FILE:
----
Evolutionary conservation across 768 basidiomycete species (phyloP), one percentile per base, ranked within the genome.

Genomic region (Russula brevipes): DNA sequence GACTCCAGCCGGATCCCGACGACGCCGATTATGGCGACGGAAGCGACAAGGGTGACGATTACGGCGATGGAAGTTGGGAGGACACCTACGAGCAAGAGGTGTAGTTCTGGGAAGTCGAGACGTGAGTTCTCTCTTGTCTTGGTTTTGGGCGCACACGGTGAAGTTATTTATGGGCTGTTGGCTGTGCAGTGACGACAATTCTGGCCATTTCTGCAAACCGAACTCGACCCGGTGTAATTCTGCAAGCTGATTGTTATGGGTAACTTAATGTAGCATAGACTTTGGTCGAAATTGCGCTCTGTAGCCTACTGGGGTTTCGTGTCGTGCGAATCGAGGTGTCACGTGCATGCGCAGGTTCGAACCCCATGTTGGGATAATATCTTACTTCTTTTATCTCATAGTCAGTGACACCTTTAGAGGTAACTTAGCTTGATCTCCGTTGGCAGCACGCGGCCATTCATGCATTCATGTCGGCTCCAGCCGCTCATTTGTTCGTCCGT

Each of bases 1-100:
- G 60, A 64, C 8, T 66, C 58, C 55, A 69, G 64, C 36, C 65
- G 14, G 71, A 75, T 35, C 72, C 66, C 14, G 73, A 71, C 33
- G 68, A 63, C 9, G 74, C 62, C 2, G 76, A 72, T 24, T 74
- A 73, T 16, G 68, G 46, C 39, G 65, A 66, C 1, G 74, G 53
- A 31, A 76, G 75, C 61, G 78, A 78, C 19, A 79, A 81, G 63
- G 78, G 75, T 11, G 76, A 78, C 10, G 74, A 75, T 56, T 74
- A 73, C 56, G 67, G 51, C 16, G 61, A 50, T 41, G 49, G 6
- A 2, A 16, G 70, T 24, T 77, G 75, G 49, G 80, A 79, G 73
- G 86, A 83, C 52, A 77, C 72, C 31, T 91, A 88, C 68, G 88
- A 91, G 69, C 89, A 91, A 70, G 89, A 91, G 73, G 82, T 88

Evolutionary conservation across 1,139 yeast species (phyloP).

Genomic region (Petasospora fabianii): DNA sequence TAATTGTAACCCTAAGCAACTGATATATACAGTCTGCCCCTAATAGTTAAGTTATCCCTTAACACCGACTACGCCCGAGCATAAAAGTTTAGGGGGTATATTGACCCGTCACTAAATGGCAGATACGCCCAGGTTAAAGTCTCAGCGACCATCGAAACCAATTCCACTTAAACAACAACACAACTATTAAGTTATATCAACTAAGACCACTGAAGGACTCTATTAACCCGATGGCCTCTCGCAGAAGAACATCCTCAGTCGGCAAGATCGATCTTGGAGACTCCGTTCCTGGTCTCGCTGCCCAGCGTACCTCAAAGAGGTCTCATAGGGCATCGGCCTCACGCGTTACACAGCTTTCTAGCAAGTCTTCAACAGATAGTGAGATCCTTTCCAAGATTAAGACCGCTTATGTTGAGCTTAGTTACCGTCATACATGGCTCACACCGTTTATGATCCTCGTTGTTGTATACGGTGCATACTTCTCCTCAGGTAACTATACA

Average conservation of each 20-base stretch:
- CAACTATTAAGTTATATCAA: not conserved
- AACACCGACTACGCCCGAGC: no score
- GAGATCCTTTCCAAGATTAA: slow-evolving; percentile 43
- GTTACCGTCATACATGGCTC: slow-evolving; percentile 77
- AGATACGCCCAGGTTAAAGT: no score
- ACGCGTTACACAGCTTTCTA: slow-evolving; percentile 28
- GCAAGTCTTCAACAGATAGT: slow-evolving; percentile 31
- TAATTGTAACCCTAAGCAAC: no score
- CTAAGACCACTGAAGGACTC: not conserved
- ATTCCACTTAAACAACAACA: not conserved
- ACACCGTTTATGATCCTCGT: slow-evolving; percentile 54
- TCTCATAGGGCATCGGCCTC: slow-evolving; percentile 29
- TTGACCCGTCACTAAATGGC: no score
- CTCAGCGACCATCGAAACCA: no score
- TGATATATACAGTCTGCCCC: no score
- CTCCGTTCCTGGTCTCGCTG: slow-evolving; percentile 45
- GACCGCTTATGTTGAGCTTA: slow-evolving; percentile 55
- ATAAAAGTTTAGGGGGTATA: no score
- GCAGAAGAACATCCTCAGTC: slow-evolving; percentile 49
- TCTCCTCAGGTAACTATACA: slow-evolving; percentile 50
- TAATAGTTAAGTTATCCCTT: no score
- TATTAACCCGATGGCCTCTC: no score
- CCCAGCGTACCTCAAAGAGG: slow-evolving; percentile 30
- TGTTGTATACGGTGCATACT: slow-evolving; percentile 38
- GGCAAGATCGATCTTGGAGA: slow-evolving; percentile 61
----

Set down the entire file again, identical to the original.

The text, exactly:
Evolutionary conservation across 768 basidiomycete species (phyloP), one percentile per base, ranked within the genome.

Genomic region (Russula brevipes): DNA sequence GACTCCAGCCGGATCCCGACGACGCCGATTATGGCGACGGAAGCGACAAGGGTGACGATTACGGCGATGGAAGTTGGGAGGACACCTACGAGCAAGAGGTGTAGTTCTGGGAAGTCGAGACGTGAGTTCTCTCTTGTCTTGGTTTTGGGCGCACACGGTGAAGTTATTTATGGGCTGTTGGCTGTGCAGTGACGACAATTCTGGCCATTTCTGCAAACCGAACTCGACCCGGTGTAATTCTGCAAGCTGATTGTTATGGGTAACTTAATGTAGCATAGACTTTGGTCGAAATTGCGCTCTGTAGCCTACTGGGGTTTCGTGTCGTGCGAATCGAGGTGTCACGTGCATGCGCAGGTTCGAACCCCATGTTGGGATAATATCTTACTTCTTTTATCTCATAGTCAGTGACACCTTTAGAGGTAACTTAGCTTGATCTCCGTTGGCAGCACGCGGCCATTCATGCATTCATGTCGGCTCCAGCCGCTCATTTGTTCGTCCGT

Each of bases 1-100:
- G 60, A 64, C 8, T 66, C 58, C 55, A 69, G 64, C 36, C 65
- G 14, G 71, A 75, T 35, C 72, C 66, C 14, G 73, A 71, C 33
- G 68, A 63, C 9, G 74, C 62, C 2, G 76, A 72, T 24, T 74
- A 73, T 16, G 68, G 46, C 39, G 65, A 66, C 1, G 74, G 53
- A 31, A 76, G 75, C 61, G 78, A 78, C 19, A 79, A 81, G 63
- G 78, G 75, T 11, G 76, A 78, C 10, G 74, A 75, T 56, T 74
- A 73, C 56, G 67, G 51, C 16, G 61, A 50, T 41, G 49, G 6
- A 2, A 16, G 70, T 24, T 77, G 75, G 49, G 80, A 79, G 73
- G 86, A 83, C 52, A 77, C 72, C 31, T 91, A 88, C 68, G 88
- A 91, G 69, C 89, A 91, A 70, G 89, A 91, G 73, G 82, T 88

Evolutionary conservation across 1,139 yeast species (phyloP).

Genomic region (Petasospora fabianii): DNA sequence TAATTGTAACCCTAAGCAACTGATATATACAGTCTGCCCCTAATAGTTAAGTTATCCCTTAACACCGACTACGCCCGAGCATAAAAGTTTAGGGGGTATATTGACCCGTCACTAAATGGCAGATACGCCCAGGTTAAAGTCTCAGCGACCATCGAAACCAATTCCACTTAAACAACAACACAACTATTAAGTTATATCAACTAAGACCACTGAAGGACTCTATTAACCCGATGGCCTCTCGCAGAAGAACATCCTCAGTCGGCAAGATCGATCTTGGAGACTCCGTTCCTGGTCTCGCTGCCCAGCGTACCTCAAAGAGGTCTCATAGGGCATCGGCCTCACGCGTTACACAGCTTTCTAGCAAGTCTTCAACAGATAGTGAGATCCTTTCCAAGATTAAGACCGCTTATGTTGAGCTTAGTTACCGTCATACATGGCTCACACCGTTTATGATCCTCGTTGTTGTATACGGTGCATACTTCTCCTCAGGTAACTATACA

Average conservation of each 20-base stretch:
- CAACTATTAAGTTATATCAA: not conserved
- AACACCGACTACGCCCGAGC: no score
- GAGATCCTTTCCAAGATTAA: slow-evolving; percentile 43
- GTTACCGTCATACATGGCTC: slow-evolving; percentile 77
- AGATACGCCCAGGTTAAAGT: no score
- ACGCGTTACACAGCTTTCTA: slow-evolving; percentile 28
- GCAAGTCTTCAACAGATAGT: slow-evolving; percentile 31
- TAATTGTAACCCTAAGCAAC: no score
- CTAAGACCACTGAAGGACTC: not conserved
- ATTCCACTTAAACAACAACA: not conserved
- ACACCGTTTATGATCCTCGT: slow-evolving; percentile 54
- TCTCATAGGGCATCGGCCTC: slow-evolving; percentile 29
- TTGACCCGTCACTAAATGGC: no score
- CTCAGCGACCATCGAAACCA: no score
- TGATATATACAGTCTGCCCC: no score
- CTCCGTTCCTGGTCTCGCTG: slow-evolving; percentile 45
- GACCGCTTATGTTGAGCTTA: slow-evolving; percentile 55
- ATAAAAGTTTAGGGGGTATA: no score
- GCAGAAGAACATCCTCAGTC: slow-evolving; percentile 49
- TCTCCTCAGGTAACTATACA: slow-evolving; percentile 50
- TAATAGTTAAGTTATCCCTT: no score
- TATTAACCCGATGGCCTCTC: no score
- CCCAGCGTACCTCAAAGAGG: slow-evolving; percentile 30
- TGTTGTATACGGTGCATACT: slow-evolving; percentile 38
- GGCAAGATCGATCTTGGAGA: slow-evolving; percentile 61